Unbeknownst to Archer, there are a number of very tall towers in the United States with hourly met data. And more towers are being added under a new DOE program. One who would like to help Archer’s study is Rory Artig, manager of Minnesota’s highly respected Wind Resource Assessment Program.
Artig says that he could provide Stanford with 90-meter met data from around the state. Archer could then work with actual hourly data at the heights needed instead of relying on either airport data or the limited sounding data available from balloons. Minnesota operates seven such towers and “we’ll have two more by mid 2003,” says Artig.
Minnesota’s State Energy Office has operated the WRAP program for nearly a decade and has placed all the data collected in the public domain. The state’s outreach has been so successful that the Energy Office has distributed more than 5,000 CD-ROMS of wind data–so popular are the CDs that the state had to print another 10,000 copies, says Artig.
If the Stanford researchers had examined Minnesota’s data they would have found extremely high levels of shear and shear that varies dramatically at different heights above the ground. This is one reason consulting meteorologists were baffled by the hoopla surrounding the study.
The tall towers in Minnesota’s program measure wind speeds at 30, 60, and 90 meters above the ground. What Artig found is startling: surface friction coefficient exceeding 0.40 at some tower heights. Meteorologists had suspected that such a strong wind shear existed from the so-called nocturnal jet, but it wasn’t until data was collected that it became apparent how beneficial it might be. Wind farm developers in the Midwest were incorporating these high shear values in their performance projections by the late 1990s.
For example, the WRAP tower at Chandler, Minnesota recorded wind shear from the 30 to 50 meter heights typical of the Great Plains (0.14 or 1/7) and representative of those Stanford’s Archer labeled as too conservative. But at heights from 50 to 70 meters shear jumped to 0.42 and this knowledge was widely disseminated in the industry.
“The resource is very strong,” said Artig in an 1999 interview. “You see quite high shear at the upper levels.” Meteorologists who have examined the Minnesota data as well as that from private sources agreed with Artig. “We’ve seen high shear, particularly in the wintertime,” said consulting meteorologist Kline at the time. The Upper Midwest is “not a particularly robust wind regime otherwise.”
High shear may be a regional phenomena. If so, this augers well for wind development throughout the upper Midwest. It’s characteristic of Minnesota’s Buffalo Ridge said meteorologist Nierenberg in 1999. At exposed sites in Minnesota, explained Nierenberg, wind shear is often double that of the 1/7 power law, from 0.2 to 0.3. It’s similar in Iowa and Wisconsin. It’s use of the 1/7 power law that Archer’s paper called into question.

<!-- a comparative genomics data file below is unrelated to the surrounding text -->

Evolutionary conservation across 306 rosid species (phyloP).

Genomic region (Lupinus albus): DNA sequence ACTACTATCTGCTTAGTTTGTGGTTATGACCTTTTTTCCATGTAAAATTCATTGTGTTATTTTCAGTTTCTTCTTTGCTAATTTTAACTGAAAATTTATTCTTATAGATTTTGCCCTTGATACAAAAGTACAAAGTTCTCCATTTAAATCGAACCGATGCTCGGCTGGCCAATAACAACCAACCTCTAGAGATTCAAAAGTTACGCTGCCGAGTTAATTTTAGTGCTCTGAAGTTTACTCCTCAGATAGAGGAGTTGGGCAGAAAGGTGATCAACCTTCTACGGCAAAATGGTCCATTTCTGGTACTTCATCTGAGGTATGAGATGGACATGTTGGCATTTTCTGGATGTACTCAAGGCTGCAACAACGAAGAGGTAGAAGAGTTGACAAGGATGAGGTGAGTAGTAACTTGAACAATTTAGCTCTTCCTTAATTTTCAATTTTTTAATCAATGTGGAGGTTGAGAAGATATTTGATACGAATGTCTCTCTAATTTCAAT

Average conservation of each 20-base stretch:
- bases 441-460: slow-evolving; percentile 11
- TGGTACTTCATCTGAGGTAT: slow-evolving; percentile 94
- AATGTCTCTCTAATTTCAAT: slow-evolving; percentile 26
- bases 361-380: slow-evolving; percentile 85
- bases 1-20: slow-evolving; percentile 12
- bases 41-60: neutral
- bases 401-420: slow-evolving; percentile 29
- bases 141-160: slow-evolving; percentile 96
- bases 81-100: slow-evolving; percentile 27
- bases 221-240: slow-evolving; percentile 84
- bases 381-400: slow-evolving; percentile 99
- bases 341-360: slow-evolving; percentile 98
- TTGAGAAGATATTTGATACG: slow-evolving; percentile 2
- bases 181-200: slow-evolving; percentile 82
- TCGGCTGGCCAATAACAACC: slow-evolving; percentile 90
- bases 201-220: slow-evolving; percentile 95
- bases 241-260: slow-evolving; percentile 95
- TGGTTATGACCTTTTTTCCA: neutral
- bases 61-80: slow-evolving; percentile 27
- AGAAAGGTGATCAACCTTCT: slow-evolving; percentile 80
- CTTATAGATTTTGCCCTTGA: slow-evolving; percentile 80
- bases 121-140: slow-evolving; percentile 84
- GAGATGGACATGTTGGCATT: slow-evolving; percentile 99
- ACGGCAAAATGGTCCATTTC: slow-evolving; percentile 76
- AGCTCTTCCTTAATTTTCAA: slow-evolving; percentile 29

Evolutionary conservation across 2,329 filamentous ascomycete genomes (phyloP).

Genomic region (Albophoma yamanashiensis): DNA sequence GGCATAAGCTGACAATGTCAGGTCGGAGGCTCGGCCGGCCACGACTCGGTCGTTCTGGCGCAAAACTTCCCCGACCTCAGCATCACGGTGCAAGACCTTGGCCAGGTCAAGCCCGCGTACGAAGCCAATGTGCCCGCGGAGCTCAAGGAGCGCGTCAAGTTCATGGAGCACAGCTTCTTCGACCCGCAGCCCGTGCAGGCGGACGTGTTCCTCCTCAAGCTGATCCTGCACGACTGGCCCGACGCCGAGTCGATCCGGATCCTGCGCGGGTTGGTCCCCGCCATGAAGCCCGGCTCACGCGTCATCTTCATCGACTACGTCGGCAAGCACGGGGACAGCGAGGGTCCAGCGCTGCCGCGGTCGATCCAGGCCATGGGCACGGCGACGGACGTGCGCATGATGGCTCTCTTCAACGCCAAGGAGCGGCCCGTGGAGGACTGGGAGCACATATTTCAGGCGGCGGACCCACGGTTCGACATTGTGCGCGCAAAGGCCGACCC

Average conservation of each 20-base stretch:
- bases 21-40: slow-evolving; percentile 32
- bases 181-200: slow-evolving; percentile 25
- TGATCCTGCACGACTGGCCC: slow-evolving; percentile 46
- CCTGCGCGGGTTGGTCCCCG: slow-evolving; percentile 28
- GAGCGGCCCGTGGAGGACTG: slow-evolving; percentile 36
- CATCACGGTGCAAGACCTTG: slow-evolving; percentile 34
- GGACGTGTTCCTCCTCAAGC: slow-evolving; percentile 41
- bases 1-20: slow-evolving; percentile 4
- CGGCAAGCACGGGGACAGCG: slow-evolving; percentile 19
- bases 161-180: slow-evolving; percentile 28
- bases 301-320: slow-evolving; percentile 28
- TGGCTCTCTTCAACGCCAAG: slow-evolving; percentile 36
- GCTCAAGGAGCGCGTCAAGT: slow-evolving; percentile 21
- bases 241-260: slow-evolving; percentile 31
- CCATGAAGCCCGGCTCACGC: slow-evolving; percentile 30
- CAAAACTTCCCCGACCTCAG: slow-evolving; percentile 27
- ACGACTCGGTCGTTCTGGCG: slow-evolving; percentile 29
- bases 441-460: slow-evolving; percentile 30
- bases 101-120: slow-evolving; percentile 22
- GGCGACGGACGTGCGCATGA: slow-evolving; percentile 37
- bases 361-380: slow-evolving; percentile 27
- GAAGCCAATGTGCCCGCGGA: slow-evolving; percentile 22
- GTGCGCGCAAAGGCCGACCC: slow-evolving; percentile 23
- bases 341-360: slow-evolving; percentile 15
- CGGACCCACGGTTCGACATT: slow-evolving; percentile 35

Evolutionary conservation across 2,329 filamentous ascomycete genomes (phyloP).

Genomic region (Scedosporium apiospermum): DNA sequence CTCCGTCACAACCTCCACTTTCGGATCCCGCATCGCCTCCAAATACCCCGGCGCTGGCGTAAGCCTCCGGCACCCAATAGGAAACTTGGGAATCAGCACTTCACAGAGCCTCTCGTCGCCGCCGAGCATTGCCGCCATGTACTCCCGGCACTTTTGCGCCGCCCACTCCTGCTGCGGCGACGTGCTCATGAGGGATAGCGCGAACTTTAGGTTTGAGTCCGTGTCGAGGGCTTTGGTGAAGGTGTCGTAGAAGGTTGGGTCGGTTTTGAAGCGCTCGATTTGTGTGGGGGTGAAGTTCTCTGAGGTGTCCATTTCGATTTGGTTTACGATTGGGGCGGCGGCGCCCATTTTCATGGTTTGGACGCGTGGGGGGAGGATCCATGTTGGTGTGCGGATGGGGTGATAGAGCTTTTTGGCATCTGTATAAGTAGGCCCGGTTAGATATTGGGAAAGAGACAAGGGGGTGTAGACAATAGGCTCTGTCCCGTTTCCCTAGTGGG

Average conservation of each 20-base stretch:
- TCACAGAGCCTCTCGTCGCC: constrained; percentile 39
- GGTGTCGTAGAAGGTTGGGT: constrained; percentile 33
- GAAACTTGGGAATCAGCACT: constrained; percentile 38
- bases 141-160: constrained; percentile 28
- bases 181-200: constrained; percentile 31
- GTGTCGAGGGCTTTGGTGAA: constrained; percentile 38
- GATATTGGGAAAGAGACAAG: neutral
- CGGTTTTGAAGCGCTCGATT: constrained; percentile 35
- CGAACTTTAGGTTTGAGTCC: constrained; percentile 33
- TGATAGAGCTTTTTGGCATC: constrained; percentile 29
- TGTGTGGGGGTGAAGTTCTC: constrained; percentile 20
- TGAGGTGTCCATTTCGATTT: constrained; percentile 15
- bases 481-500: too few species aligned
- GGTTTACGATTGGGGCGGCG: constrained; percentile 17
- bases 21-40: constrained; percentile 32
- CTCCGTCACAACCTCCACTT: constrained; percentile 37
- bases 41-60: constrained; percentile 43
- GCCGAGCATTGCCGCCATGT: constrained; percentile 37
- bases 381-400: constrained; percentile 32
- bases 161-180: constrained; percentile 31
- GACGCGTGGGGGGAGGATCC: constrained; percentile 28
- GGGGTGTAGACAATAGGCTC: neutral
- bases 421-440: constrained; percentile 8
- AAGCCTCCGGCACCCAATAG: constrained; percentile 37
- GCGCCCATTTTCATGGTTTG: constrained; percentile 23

During summer months when wind speeds are typically low in a continental wind regime, a “nocturnal jet” may occur at a certain height above ground where the friction coefficient in the power law equation can reach 0.4. This “jet” has nothing to do with the jet stream, elaborated Nierenberg. it’s simply a layer of fast moving air. “There are lots of places in the world where there’s a localized zone of high winds, a so-called jet,” he says.
In fact the awareness of this high speed jet has led to consternation. The wind speeds at current hub heights in the Midwest may be so great at times that they exceed the design margins for today’s crop of wind turbines. The high speeds could require new fatigue margins for rotors, worried turbine designers at the American Wind Energy Association’s 2002 conference in Portland, Oregon. After a years worth of additional data to delineate the problem, DOE has happily found that the problem isn’t as severe as initially thought, but bears watching as the powerful gusts could shorten the lifespan of turbines. If that happened, it would jeopardize all the rosy economic scenarios which depend on the bulk of wind farm profits occurring in later years.
The wind resource at today’s hub heights “are substantial around the state,” concludes Minnesota’s Artig. “The developable area is much greater than–possibly double–that we once thought.” Even more so, explains Artig, with the low-wind speed turbines becoming available, such as the NEG-Micon’s 1.65-MW turbine with a huge 82-meter rotor.
Low-Wind Speed Turbines
Archer’s paper contends that wind is competitive with new coal and gas-fired power plants in Class 3 wind resources, the equivalent of 80-meter hub height wind speeds of about 7 m/s. Possibly. But only if new low-wind speed turbines, widely used in Germany, can prove themselves.